{ Banner Image } Print PDF
Subscribe to Publications




Pres. Trump’s Tax Deferral Plan Raises Questions for Employers

August 11, 2020

On Saturday, Aug. 8, Pres. Donald Trump signed the "Memorandum on Deferring Payroll Tax Obligations in Light of the Ongoing COVID-19 Disaster," providing that the withholding, deposit, and payment of the employee's portion of the 6.2% Social Security tax is deferred for certain employees on all compensation paid from Sept. 1, 2020, through Dec. 31, 2020.

This payroll tax deferral applies generally only to employees making less than $4,000 on a bi-weekly basis (approximately $100,000 annually), and taxes deferred will not be subject to any penalties, interest, or additions to the tax. The President further directs the Secretary of the Treasury to explore opportunities to permanently forgive all taxes deferred under the Memorandum.

The Memorandum provides for a deferral of the covered employment taxes, not forgiveness (which would presumably require Congressional action). The Trump Administration has pledged to pursue legislation in 2021 to provide such forgiveness; however, such Congressional action is uncertain. Presently, Congress is debating another larger COVID-19 relief package similar to the CARES Act passed earlier this year.

The Memorandum did not provide many details regarding how the deferral will be implemented, so some important questions remain, in the event that Congress does not pass legislation forgiving the deferred taxes. It is yet unclear how long employers will have to recover the deferred taxes from their employees and pay the IRS if the deferred taxes are not forgiven. How employers can recover the deferred taxes from employees whose employment terminates is not specified. Additionally, the Memorandum does not address whether employers will be protected from liabilities due to uncollected payroll taxes that are owed if they are unable to withhold such amounts from their employees in the future.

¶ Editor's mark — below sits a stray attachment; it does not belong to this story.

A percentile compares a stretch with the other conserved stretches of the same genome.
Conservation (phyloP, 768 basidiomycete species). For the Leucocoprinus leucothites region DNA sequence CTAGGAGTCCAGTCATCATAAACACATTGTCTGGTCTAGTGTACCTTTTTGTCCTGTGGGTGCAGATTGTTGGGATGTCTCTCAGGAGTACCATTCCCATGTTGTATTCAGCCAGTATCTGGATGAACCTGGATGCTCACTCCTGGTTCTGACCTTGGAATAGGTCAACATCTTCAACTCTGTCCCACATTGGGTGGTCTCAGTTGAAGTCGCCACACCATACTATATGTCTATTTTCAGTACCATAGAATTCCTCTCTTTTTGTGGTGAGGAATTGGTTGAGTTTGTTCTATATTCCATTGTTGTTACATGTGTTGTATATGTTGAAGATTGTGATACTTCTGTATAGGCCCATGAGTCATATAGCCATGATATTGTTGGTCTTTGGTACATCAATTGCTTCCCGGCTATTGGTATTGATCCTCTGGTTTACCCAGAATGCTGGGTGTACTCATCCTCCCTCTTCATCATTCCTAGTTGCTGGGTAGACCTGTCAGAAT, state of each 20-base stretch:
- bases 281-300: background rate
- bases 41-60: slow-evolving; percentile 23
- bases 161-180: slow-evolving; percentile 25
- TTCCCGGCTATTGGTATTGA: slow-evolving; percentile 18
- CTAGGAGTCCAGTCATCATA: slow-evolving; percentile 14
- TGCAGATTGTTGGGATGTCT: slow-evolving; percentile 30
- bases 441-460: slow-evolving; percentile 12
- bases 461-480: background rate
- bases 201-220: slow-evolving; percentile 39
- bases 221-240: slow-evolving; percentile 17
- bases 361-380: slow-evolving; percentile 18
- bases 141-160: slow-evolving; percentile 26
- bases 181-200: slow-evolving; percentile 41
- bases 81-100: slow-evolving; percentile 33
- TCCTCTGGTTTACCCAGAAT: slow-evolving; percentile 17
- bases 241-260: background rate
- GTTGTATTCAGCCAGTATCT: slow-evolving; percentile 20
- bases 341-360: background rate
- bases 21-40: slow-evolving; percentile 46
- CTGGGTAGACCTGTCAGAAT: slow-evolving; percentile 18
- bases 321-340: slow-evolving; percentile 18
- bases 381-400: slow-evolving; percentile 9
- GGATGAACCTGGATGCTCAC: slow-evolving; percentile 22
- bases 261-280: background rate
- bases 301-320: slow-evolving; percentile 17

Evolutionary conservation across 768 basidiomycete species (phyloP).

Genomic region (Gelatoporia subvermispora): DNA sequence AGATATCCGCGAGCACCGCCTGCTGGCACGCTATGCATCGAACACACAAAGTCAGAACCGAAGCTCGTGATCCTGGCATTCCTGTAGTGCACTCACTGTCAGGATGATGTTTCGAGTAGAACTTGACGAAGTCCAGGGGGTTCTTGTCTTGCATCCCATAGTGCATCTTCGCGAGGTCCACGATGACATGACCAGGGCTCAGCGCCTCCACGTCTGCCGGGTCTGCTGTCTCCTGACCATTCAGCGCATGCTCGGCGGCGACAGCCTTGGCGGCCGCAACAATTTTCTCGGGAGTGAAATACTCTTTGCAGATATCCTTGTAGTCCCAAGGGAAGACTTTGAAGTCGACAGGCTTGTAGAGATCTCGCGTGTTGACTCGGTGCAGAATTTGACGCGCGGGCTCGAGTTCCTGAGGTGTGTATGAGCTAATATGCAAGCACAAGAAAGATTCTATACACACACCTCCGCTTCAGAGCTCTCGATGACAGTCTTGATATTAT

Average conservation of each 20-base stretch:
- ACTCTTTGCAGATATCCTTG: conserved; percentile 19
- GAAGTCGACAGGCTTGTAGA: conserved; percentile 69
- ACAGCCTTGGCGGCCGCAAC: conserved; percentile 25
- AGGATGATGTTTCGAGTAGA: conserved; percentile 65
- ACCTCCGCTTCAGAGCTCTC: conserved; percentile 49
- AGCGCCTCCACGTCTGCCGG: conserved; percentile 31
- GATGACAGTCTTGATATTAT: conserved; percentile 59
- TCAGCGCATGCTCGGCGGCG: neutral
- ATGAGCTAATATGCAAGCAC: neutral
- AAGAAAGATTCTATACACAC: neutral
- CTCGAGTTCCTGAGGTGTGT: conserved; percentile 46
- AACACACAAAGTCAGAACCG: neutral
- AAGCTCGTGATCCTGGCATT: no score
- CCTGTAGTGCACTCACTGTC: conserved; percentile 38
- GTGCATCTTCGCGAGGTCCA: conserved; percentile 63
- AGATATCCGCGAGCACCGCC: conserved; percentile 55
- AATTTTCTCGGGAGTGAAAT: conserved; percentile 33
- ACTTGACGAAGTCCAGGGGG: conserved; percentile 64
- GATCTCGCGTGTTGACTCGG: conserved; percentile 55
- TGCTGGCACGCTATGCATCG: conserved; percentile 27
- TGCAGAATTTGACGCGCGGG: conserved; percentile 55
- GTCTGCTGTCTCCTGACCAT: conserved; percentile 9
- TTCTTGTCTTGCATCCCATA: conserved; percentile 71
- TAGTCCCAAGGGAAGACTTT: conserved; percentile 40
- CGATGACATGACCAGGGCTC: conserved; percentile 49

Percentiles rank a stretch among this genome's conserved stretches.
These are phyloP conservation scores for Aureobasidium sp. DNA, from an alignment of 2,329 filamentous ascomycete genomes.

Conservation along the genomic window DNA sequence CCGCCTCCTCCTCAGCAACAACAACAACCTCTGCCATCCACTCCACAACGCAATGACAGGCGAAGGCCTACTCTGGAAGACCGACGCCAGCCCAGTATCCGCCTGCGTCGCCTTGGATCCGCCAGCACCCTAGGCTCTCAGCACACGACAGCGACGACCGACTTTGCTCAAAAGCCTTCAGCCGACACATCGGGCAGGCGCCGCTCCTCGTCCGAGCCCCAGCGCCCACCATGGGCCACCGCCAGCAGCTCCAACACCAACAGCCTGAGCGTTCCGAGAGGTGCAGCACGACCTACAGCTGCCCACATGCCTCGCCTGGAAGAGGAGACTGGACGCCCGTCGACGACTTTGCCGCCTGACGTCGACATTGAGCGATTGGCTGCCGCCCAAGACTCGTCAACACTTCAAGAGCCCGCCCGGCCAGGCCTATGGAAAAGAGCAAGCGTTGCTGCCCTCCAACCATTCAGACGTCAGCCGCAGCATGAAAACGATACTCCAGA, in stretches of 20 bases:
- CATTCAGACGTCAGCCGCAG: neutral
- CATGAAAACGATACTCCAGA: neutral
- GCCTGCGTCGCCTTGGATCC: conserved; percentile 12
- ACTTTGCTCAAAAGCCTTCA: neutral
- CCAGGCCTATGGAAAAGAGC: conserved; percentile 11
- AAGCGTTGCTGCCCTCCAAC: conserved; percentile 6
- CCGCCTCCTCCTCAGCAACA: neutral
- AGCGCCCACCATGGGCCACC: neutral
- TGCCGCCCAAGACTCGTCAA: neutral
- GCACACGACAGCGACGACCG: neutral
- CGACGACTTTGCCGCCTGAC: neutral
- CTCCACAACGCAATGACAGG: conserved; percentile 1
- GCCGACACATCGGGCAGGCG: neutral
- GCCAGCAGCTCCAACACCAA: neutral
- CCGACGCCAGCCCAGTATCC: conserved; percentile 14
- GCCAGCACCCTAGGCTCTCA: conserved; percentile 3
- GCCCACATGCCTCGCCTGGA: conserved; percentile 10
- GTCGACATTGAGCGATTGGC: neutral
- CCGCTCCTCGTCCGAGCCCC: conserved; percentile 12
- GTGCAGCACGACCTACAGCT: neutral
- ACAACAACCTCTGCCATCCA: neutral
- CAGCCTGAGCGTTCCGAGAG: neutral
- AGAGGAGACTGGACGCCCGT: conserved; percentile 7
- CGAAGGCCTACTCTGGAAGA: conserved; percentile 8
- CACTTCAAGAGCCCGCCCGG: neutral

Given these uncertainties and others, we anticipate further developments, including guidance being issued by the Department of the Treasury. Please contact the authors of this article or your Miller Canfield attorney if you have any questions regarding the issues discussed in this summary.

This information is based on the facts and guidance available at the time of publication, and may be subject to change.